Man’s Search for Meaning
by Viktor Frankl
(Beacon Press, 1946)
A friend recommended this story of resilience and whenever I’m feeling a lack in my life, I think of Frankl’s indelible hope. It’s an easy read and one that I come back to.
Deep Work: Rules for Focused Success in a Distracted World
by Cal Newport
(Grand Central Publishing, 2018)
A friend recommended this book to me, and as soon as it arrived I sat down and read a third of it, feeling like it was an answer to unsent prayers. The basic premise is that our best work (achieving better results in less time) happens through deep dives — intentional time set aside to focus on a particular project without distraction.
While I show up the best I can in this fast-paced, multitasking, collaborative world of ours, what I really crave in my worklife is focused, slow-moving solitude (not that working with others doesn’t help A LOT, just that it has its time and place). Though I am always busy working, I long to work in a more meaningful way, more deeply. I’m looking forward to reading the remaining two-thirds — and to putting Cal’s rules into practice once I find out what they are!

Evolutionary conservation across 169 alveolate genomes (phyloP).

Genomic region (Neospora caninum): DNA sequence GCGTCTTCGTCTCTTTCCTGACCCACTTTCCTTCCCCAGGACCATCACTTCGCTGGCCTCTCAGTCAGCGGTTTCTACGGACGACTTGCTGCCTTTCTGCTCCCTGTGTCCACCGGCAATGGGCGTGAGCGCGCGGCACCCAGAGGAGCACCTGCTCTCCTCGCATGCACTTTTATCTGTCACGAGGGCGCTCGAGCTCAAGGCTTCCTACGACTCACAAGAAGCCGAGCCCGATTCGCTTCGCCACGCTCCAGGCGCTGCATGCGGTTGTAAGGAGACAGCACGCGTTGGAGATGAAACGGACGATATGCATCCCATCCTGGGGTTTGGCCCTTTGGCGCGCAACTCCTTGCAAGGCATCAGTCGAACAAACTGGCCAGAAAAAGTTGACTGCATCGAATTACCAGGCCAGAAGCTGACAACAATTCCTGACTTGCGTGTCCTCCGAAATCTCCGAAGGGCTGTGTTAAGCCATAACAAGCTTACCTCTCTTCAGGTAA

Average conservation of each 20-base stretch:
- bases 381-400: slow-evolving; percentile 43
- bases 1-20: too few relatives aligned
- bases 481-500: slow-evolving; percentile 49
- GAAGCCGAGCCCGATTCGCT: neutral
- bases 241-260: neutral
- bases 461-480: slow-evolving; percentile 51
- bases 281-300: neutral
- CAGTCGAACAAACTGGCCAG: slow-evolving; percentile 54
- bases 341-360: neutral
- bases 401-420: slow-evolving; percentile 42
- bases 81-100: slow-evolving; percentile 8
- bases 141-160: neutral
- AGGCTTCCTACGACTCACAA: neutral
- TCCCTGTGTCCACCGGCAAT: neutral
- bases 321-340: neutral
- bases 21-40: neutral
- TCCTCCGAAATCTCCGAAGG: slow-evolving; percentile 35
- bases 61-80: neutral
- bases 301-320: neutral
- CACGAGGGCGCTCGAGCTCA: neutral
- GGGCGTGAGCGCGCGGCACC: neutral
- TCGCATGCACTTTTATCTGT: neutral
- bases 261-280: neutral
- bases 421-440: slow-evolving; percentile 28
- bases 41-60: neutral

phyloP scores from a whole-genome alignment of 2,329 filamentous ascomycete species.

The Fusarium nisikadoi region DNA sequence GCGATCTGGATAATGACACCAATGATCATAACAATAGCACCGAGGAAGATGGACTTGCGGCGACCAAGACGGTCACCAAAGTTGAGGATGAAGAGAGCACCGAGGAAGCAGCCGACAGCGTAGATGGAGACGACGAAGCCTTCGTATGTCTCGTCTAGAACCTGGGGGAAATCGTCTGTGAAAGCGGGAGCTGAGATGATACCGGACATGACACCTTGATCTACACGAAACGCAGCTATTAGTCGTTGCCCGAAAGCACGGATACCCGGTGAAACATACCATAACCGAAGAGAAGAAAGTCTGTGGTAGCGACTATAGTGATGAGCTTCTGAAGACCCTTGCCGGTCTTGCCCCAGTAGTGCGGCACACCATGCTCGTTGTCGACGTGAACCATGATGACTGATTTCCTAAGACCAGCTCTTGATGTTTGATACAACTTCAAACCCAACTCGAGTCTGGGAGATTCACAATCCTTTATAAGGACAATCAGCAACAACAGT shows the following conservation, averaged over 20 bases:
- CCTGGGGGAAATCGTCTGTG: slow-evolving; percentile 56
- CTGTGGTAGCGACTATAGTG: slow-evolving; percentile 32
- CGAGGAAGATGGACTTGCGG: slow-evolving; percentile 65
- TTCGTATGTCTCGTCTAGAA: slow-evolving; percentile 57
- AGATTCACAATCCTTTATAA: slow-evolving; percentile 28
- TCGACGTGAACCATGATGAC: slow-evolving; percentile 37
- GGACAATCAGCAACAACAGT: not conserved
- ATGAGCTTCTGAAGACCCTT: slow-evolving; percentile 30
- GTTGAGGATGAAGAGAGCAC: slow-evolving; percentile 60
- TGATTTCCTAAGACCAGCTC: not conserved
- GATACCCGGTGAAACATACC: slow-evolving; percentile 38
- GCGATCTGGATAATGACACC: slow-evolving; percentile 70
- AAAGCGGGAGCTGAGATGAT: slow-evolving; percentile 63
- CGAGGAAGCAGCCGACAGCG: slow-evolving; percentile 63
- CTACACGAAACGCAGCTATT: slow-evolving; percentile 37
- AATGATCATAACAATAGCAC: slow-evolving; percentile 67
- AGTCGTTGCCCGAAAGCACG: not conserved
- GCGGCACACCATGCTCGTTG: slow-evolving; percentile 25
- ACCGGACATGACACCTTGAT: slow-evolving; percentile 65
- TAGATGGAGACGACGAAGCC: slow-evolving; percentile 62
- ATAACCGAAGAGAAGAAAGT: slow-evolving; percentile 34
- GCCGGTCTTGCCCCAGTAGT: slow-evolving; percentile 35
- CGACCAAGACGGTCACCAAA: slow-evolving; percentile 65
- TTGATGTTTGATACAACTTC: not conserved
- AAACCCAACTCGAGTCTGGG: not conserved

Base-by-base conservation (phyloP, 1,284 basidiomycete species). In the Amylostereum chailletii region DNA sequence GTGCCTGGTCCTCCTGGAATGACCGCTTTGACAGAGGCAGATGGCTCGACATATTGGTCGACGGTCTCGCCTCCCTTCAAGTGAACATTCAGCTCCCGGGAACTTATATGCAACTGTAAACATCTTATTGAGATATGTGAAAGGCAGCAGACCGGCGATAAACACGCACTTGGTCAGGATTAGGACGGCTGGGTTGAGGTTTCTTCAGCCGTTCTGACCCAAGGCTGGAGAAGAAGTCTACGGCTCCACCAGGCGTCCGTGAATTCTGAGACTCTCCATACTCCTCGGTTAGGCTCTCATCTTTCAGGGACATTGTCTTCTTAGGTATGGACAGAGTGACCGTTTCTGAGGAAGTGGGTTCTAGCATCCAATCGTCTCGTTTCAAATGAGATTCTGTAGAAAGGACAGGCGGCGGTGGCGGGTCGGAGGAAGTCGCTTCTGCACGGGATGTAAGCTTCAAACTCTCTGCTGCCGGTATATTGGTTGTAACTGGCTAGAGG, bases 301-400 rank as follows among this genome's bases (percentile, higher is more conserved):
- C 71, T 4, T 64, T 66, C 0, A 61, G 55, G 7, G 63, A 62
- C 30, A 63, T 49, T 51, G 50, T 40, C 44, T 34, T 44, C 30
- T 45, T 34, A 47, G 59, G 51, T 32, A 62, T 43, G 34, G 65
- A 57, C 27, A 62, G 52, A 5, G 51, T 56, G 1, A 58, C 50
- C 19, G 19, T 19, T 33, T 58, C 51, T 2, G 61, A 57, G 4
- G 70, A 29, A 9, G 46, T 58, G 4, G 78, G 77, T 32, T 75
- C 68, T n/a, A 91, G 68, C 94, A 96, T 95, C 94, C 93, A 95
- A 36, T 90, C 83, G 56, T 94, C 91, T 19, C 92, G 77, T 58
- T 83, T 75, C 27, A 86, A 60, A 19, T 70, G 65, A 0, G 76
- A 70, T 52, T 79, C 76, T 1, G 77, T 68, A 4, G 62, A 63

Shakti Leadership: Embracing Feminine and Masculine Power in Business
by Nilima Bhat and Raj Sisodia
I was made aware of this book by Antoinette Klatzky, executive director of the Eileen Fisher Leadership Institute. Right now, both in working with LifeWork, and in the culture in general, I am experiencing (and observing) definite shifts in the way the feminine and masculine are interacting, dancing, and collaborating. I’m experiencing this both in my work life, and in my social and community life; It’s a challenging, exciting, and inspirational time.
This book offers guidance for this transitional moment, exploring ancient wisdom teachings on the interplay between masculine and feminine energy. Simultaneously, the book is grounded with practical examples of some of today’s successful leaders, in both the private and public sectors, who are embracing this emerging feminine power as they generate new models of success, innovation, and impact.